As I rapidly approach retirement, my financial plans are crystalizing and I couldn’t help be drawn into investigating Spark’s attractive dividend yield of 7.891% as published on the NZX website. Such a yield opens up several options around my strategy such as using it to reduce the reliance of dividend income from other stocks so I can have a greater investment in reliable low yield stocks or high growth low yield stocks.
I’ve never been attracted to the idea of investing in Spark as they act like a monopoly (high prices, not agile for a number of their divisions, and low levels of growth), but with a yield of nearly 8%, I would get my money back on the investment even if Spark became permanently unprofitable after 13 years (100[% of investment] / 8[% annual ROI] = 12.5 years, not accounting for inflation). While Spark certainly has more competition coming in its future, I don’t foresee this whale being beached-as within the next few decades.
The first thing I noticed about Spark (when I went to confirm the dividend yield calculation on the NZX website and check the share price) is that their share price is in a downwards pattern. This (combined with a high dividend) gave me concern that this could be a dividend trap or signs of serious headwinds, which gave me a place to start my research.
Upon looking at the H1 FY21 financials, it looks like there was an 11.4% drop in income compared to the H1 FY20. According to the financials released, most of this drop was in their Voice (mobile is listed separately) and Broadband products. In Spark’s Investor Presentation however, they state that the drop is due to decline in mobile market due to border closures and loss of roaming revenues, and fewer people migrating to NZ which affected the broadband and prepay markets.
Personally I can’t see how border closures would cause people to use less broadband when everyone had more reliance (and spending) on work from home services over the period. Perhaps fewer people working from home since lockdowns finished could be an explanation for this?
I also can’t see how lack of population growth would cause a reduction of broadband; it should be static, if anything. This makes me wonder if Spark are making excuses rather than offering reasons for the change.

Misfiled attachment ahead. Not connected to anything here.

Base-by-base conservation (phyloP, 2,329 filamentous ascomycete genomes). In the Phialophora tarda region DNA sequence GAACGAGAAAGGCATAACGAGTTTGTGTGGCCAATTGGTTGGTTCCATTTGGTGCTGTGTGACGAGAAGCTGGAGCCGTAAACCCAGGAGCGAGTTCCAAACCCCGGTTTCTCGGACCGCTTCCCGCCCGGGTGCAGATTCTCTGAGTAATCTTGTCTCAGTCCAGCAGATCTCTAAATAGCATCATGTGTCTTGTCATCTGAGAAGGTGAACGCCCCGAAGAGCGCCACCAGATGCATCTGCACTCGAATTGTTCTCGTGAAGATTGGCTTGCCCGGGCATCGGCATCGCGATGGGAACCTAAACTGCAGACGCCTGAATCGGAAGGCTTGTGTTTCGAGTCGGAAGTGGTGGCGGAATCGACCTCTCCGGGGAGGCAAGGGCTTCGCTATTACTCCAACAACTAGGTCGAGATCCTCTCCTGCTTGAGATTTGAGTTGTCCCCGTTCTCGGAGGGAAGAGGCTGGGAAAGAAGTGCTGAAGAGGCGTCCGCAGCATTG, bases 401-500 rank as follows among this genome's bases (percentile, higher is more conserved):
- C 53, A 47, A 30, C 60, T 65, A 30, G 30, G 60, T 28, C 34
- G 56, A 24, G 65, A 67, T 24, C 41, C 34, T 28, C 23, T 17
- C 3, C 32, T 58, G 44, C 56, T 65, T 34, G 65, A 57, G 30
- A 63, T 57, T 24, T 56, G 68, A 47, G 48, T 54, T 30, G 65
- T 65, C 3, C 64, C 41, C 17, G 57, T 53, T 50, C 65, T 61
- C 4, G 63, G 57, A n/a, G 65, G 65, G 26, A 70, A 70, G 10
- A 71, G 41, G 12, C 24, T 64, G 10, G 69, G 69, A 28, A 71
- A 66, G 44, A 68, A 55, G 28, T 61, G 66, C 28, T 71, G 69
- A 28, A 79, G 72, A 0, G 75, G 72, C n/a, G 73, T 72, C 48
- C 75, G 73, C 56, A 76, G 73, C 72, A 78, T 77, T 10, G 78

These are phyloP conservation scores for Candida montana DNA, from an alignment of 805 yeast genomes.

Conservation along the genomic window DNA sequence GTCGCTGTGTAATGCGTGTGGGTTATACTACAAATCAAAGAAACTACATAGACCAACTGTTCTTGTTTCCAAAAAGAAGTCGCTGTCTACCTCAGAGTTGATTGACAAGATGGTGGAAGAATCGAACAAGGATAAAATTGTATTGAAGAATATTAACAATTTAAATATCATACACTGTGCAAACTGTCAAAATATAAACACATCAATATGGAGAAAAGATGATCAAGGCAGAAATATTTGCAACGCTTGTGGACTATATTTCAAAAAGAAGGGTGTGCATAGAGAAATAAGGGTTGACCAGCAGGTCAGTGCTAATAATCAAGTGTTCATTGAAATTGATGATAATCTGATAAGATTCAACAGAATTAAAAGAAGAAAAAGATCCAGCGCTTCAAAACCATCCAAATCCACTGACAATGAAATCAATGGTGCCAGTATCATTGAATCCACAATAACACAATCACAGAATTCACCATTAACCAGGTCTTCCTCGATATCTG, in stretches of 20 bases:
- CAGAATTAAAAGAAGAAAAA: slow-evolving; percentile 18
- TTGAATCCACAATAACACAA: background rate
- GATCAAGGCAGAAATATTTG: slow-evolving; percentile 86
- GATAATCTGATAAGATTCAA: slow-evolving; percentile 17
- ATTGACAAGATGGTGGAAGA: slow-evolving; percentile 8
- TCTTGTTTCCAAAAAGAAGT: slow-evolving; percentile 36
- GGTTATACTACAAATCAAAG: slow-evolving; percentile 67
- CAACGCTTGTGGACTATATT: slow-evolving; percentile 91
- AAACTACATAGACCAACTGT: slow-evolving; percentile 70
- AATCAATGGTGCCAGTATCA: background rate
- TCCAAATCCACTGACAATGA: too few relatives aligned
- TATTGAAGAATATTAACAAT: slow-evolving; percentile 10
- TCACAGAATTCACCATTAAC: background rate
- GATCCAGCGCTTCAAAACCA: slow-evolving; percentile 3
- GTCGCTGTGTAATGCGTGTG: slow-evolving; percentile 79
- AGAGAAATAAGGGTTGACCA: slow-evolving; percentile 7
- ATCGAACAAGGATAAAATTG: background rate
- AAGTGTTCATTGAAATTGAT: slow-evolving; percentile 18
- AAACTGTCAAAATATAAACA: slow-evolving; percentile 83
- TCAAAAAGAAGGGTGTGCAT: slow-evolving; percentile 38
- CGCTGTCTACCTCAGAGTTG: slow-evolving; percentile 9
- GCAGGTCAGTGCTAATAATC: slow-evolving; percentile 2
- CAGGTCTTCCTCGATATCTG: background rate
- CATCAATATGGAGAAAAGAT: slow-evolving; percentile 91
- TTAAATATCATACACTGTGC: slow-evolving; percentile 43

I do have a slight concern that people could be wising up to cheaper alternatives offered by competitors, such as cheaper broadband & mobile rates, which might cause people to cancel their packaged services with Spark.
Nevertheless, for the purpose of this initial research I will assume that the numbers are solid and what we’re seeing is just a drop back to normal levels post COVID lockdown.
Let’s assume that the last H1 is indicative and proportional to H2, and relatively little growth will follow (nil). In fact, we can assume that following years are likely to be equal to FY19. From this, I estimate a long term average NPAT of $400m per year, growing in line with inflation.
As I’m happy with an ROI of 5% at the moment (though realistically I would probably want more to mitigate the risk that unpaid earnings might find their way into the retained earnings part of the balance sheet), a PE of about 20 is a sufficient upper limit on which to base a value investment in Spark. This would give Spark an upper market cap of $8bn which is a share price of $4.28.
However, as mentioned earlier, I would really need more than 5% ROI, so I would probably make a deduction from that price relative to the dividend payout ratio to find the maximum price I’d be willing to pay. Assuming Spark have an 80% payout ratio on their dividends vs earnings, this would put the suggested trading range of Spark shares between $3.42 and $4.28. Given that the market seems to historically agree with this back-of-the-beer-mat quick analysis, I’m not going to look too much further into the stock until it drops down to more sensible levels and enters the range in which I’d consider buying.
Before I wrap up so I can go biking, I just wanted to leave a note that it’s possibly worth investigating if Spark are a dividend trap stock, as they are offering a dividend above 5% of the share price, and the share price is trading at only a little over a PE of 20. In other words, without dipping into treasury reserves or debt, I can’t see how they can afford to maintain the dividend that they are paying – though this needs a proper analysis to confirm this, I see Simply Wall St have similar concerns in their analysis that the “…dividend is not well covered by earnings…” and Spark has “…a high level of debt…”. It’s always good to double check your own analysis against someone else’s research after you’re done.
Summary: Revisit Spark shares as a potential investment once they fall below $4.28, check debt levels and whether the dividend is sustainable.